Review: Exit Through the Gift Shop (2010)

Welcome to Ballista Magazine’s first themed art showcase, Graffiti Week!  This week, we will be featuring some of the top street artists and rogue citizens from throughout the globe as a means to bring overlooked, underappreciated, and misunderstood art into the forefront of design discussion.  As a general precaution, the artists showcased are no strangers to those well-versed in graffiti and/or street art; however, they are heroes of subversion and are well worthy of considerable study in the fields of art and design.

This week, I had the pleasure of viewing the Banksy-produced (supposedly) film, Exit Through the Gift Shop (2010).  A cinematic triumph by our standards, the most interesting aspect of the film was the balance of anonymity and personality.  Here is our admittedly lackluster attempt at a synopsis:

The film chronicles the story of Thierry Guetta, a Frenchman currently living in Los Angeles with an affinity for the videocamera.  Guetta, cousin of notorious French artist Invader, began documenting various street artists under the pretense that he was making a paradigm-shifting documentary on street art when in reality, Guetta was at best an amateur film obsessive that loved the danger and statement of the underground graffiti world.  After a variety of fortunate networking opportunities, Guetta crossed paths with Shepard Fairey, the brain child behind one of the most iconic undertakings in street art, the Obey Giant campaign.

Guetta cultured his love for graffiti with Fairey, who eventually became Guetta’s liaison to the unicorn of the graffiti world, Banksy (the subject and eventual producer of the film).  A man without a face or a name, Banksy has worldwide recognition as the most infamous street artist of all time.  At this point, the subject reverses to document the life of Guetta, who adopts the moniker “Mr. Brainwash”.  We won’t go into too much depth to prevent the inevitable spoiler, but we will say there is quite a bit of money, humor, and social criticism that ensues…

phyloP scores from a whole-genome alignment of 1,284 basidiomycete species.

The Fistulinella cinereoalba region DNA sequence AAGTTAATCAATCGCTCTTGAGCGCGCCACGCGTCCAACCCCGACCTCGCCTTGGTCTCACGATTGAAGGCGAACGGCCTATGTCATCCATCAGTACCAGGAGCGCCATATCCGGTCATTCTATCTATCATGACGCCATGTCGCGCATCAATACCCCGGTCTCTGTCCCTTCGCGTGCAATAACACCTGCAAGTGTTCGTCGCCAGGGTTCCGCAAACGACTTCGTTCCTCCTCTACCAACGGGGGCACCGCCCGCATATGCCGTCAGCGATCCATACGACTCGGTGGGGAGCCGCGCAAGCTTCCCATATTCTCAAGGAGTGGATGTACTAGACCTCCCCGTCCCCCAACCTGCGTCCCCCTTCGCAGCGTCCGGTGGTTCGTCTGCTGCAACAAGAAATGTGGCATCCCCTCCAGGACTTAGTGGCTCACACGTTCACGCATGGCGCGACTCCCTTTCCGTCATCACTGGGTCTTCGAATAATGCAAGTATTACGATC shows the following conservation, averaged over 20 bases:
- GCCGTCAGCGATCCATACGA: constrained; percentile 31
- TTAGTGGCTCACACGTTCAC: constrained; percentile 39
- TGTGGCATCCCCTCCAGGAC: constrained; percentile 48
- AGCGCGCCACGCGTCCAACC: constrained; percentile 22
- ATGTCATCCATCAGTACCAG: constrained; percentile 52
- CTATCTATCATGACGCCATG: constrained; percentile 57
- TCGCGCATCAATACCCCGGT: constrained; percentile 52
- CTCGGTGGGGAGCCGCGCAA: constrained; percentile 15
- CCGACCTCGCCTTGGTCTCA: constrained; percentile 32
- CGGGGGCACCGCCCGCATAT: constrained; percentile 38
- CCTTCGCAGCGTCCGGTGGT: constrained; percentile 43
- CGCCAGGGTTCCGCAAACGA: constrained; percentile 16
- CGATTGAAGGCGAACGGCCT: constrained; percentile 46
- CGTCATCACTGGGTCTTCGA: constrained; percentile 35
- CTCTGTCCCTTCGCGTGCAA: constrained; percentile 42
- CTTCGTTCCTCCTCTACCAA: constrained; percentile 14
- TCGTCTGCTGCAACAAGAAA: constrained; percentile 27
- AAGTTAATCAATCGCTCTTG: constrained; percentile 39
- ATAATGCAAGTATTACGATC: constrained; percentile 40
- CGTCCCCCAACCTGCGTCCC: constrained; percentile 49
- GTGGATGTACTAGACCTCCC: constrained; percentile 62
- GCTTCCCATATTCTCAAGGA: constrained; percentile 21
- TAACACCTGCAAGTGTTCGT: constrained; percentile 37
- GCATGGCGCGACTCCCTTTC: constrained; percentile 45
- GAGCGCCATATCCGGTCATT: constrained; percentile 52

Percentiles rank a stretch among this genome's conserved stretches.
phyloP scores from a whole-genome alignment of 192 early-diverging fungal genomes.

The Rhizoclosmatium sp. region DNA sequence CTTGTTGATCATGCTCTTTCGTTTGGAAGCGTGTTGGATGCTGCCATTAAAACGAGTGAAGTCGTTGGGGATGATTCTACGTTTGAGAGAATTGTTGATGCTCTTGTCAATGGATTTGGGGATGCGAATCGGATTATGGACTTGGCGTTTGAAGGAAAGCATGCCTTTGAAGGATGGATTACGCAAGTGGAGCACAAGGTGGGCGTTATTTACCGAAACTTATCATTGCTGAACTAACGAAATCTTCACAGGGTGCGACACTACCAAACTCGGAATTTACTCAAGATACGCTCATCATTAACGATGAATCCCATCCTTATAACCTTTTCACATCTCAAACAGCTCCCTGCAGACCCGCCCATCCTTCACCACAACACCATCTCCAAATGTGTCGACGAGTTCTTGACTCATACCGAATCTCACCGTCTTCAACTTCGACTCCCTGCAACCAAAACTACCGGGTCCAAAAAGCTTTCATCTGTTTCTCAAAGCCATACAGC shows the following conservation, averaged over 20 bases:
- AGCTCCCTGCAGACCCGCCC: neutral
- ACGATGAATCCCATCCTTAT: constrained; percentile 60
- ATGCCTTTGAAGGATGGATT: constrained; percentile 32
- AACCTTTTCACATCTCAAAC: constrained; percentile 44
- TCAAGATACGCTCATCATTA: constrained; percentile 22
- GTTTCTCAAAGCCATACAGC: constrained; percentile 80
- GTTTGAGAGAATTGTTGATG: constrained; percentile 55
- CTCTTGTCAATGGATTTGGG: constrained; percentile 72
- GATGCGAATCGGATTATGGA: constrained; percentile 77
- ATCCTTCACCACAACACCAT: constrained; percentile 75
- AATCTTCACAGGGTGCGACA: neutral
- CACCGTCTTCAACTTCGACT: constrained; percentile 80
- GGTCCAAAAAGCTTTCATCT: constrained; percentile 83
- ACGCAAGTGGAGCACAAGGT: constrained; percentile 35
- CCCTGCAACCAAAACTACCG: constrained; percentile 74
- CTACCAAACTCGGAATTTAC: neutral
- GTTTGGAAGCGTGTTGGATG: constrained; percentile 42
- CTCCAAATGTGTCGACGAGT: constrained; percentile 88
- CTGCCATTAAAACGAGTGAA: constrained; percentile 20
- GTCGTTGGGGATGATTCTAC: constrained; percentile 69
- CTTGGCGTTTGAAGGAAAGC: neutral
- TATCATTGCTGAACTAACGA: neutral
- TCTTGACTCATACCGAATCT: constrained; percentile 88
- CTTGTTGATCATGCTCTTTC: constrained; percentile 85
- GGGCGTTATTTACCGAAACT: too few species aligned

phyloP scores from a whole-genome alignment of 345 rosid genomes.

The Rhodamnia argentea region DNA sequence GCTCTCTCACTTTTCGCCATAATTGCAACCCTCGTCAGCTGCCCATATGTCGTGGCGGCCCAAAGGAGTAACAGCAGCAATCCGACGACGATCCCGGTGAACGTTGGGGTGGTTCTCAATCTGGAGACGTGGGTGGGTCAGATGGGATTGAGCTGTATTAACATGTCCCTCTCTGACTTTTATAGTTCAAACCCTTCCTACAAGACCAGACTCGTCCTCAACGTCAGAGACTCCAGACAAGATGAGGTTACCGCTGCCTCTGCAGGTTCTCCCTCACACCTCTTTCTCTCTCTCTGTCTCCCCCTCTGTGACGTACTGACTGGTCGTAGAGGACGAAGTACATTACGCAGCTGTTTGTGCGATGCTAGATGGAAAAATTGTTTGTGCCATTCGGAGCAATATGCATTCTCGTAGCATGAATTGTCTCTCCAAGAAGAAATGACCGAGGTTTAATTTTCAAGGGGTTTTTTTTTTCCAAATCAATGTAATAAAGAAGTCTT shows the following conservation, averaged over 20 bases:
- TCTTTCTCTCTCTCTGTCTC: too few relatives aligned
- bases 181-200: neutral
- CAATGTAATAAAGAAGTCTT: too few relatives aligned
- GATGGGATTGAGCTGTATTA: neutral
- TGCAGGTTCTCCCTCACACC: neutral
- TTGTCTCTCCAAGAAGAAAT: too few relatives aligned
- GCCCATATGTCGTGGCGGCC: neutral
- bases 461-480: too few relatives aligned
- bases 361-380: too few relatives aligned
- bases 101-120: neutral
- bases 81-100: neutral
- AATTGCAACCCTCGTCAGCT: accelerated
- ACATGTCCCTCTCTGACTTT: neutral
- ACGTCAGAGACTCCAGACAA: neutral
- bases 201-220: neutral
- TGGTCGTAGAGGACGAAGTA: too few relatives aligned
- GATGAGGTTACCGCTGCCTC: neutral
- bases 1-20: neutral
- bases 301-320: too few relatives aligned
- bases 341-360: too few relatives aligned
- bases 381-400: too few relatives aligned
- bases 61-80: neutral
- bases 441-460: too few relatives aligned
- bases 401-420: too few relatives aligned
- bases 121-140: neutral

There is a great deal of speculation regarding the film’s validity and even more skepticism regarding the identities of the artists portrayed.  While some artists remain anonymous others outwardly reveal their identity, which has led to a great deal of discussion regarding whether or not the film is an elaborate hoax conceived by the mastermind of subversion, Banksy.  In any event, the mock-umentary is a treat to the eyes, mind, and is well worth the bombastic $11.00 charge most cinemas are currently charging.  It is a must-see for art and design enthusiasts alike!  Stay tuned for more on these featured artists throughout the week!

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